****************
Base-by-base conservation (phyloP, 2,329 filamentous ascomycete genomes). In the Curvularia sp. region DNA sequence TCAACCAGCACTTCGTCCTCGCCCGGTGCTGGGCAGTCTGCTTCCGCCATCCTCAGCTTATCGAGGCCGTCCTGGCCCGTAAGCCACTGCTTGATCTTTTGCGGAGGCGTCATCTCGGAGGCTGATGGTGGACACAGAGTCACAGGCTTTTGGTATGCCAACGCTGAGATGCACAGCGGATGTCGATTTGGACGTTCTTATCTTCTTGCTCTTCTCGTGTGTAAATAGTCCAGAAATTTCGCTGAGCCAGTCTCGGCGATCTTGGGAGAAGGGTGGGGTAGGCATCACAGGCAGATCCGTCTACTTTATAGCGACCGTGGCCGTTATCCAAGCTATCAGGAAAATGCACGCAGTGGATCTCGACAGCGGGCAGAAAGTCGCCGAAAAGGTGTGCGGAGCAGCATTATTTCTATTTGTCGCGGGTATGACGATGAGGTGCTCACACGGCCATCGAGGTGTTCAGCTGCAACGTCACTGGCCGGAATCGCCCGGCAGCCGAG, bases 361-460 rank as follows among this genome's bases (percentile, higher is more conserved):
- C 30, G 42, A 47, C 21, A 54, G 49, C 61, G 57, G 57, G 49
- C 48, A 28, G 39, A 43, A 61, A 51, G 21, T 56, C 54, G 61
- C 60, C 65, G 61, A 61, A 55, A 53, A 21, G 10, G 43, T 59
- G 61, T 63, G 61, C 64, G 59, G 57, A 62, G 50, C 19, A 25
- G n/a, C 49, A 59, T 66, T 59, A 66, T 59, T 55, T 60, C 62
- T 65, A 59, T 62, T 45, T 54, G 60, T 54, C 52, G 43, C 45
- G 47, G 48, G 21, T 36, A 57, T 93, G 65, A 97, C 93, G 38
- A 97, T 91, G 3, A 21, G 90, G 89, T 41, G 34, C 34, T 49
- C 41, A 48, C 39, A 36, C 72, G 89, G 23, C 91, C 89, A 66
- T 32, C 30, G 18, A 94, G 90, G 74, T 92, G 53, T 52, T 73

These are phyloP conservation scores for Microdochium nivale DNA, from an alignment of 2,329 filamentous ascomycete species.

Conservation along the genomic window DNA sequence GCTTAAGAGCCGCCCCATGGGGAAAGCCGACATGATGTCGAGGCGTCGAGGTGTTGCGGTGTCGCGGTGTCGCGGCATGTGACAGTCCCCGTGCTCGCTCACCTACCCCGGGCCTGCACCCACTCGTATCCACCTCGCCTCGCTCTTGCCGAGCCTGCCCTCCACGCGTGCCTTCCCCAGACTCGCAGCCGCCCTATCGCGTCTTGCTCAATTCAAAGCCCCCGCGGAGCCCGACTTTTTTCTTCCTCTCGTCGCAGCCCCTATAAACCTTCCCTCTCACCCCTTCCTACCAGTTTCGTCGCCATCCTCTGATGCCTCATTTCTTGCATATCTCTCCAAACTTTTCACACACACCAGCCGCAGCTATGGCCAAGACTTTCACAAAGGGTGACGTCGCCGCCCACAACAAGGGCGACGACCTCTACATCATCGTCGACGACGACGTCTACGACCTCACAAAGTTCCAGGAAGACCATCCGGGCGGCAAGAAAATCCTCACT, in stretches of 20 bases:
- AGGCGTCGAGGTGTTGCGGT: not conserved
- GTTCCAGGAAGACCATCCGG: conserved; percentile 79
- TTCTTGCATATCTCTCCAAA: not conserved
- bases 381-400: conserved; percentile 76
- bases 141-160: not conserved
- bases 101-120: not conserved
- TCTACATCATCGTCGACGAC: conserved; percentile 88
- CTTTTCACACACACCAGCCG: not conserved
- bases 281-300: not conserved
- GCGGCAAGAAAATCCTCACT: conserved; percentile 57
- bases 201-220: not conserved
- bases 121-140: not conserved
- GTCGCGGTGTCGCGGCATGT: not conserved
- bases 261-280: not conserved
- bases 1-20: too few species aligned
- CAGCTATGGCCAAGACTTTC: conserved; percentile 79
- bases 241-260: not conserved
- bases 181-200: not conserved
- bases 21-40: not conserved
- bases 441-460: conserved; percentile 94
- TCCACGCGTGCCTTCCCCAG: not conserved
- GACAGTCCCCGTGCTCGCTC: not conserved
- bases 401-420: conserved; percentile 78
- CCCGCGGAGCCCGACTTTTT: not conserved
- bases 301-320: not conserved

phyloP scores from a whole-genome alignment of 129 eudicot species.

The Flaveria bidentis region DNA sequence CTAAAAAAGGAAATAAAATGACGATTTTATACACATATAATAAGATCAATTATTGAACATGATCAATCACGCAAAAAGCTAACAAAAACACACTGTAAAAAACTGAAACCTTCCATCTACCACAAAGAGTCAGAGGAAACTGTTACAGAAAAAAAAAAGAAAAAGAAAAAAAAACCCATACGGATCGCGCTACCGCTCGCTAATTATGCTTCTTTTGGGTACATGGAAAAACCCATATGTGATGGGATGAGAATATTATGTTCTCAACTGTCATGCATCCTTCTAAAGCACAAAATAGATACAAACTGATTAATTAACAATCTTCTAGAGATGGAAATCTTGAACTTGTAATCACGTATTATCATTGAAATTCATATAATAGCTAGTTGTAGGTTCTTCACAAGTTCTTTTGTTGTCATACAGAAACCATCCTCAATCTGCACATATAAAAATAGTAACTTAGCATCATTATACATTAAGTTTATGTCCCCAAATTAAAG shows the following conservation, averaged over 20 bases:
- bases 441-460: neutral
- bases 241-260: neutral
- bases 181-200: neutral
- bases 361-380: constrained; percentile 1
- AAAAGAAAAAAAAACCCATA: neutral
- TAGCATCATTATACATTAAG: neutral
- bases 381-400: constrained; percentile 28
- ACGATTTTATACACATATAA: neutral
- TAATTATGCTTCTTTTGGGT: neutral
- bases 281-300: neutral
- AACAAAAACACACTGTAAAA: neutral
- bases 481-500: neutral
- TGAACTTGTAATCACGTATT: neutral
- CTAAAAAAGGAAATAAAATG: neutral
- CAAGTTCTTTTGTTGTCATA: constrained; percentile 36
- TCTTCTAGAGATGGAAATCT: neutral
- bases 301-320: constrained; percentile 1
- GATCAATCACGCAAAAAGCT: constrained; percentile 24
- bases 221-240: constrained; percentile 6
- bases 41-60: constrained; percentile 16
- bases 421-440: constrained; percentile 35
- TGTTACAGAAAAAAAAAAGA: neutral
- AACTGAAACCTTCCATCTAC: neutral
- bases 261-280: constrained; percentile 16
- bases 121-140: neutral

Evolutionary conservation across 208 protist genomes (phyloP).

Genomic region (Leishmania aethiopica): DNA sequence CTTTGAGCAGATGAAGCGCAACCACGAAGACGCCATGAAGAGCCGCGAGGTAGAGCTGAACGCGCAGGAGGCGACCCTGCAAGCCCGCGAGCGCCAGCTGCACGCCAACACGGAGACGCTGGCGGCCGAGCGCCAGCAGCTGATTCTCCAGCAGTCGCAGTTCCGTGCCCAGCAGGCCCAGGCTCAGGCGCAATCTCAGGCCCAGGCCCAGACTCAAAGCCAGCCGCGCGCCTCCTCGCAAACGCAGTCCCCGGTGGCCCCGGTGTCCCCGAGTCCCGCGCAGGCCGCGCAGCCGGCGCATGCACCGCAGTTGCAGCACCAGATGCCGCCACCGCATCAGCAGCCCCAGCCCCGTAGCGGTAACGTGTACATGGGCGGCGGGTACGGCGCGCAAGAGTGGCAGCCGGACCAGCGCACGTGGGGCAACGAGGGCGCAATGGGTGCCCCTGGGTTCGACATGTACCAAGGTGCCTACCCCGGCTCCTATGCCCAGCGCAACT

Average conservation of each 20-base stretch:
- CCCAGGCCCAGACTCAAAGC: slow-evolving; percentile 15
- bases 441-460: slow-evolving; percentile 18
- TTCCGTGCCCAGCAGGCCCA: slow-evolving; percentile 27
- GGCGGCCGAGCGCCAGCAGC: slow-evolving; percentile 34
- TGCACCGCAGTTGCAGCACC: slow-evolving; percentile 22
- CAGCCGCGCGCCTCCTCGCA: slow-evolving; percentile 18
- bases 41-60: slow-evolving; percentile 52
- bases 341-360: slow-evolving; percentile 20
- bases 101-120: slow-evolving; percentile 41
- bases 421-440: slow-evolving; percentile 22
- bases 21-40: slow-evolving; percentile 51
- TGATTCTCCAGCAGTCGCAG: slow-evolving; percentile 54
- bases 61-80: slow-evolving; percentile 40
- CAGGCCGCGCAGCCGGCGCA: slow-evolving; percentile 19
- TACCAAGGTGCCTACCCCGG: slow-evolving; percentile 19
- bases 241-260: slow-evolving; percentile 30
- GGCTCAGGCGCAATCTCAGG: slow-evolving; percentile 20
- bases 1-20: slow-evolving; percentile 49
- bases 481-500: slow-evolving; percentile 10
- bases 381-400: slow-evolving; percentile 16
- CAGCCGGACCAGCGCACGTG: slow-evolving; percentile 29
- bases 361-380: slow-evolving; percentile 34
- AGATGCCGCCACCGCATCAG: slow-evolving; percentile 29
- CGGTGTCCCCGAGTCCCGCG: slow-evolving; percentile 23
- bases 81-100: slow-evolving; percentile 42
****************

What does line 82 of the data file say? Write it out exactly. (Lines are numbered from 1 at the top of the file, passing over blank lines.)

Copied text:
- CAGGCCGCGCAGCCGGCGCA: slow-evolving; percentile 19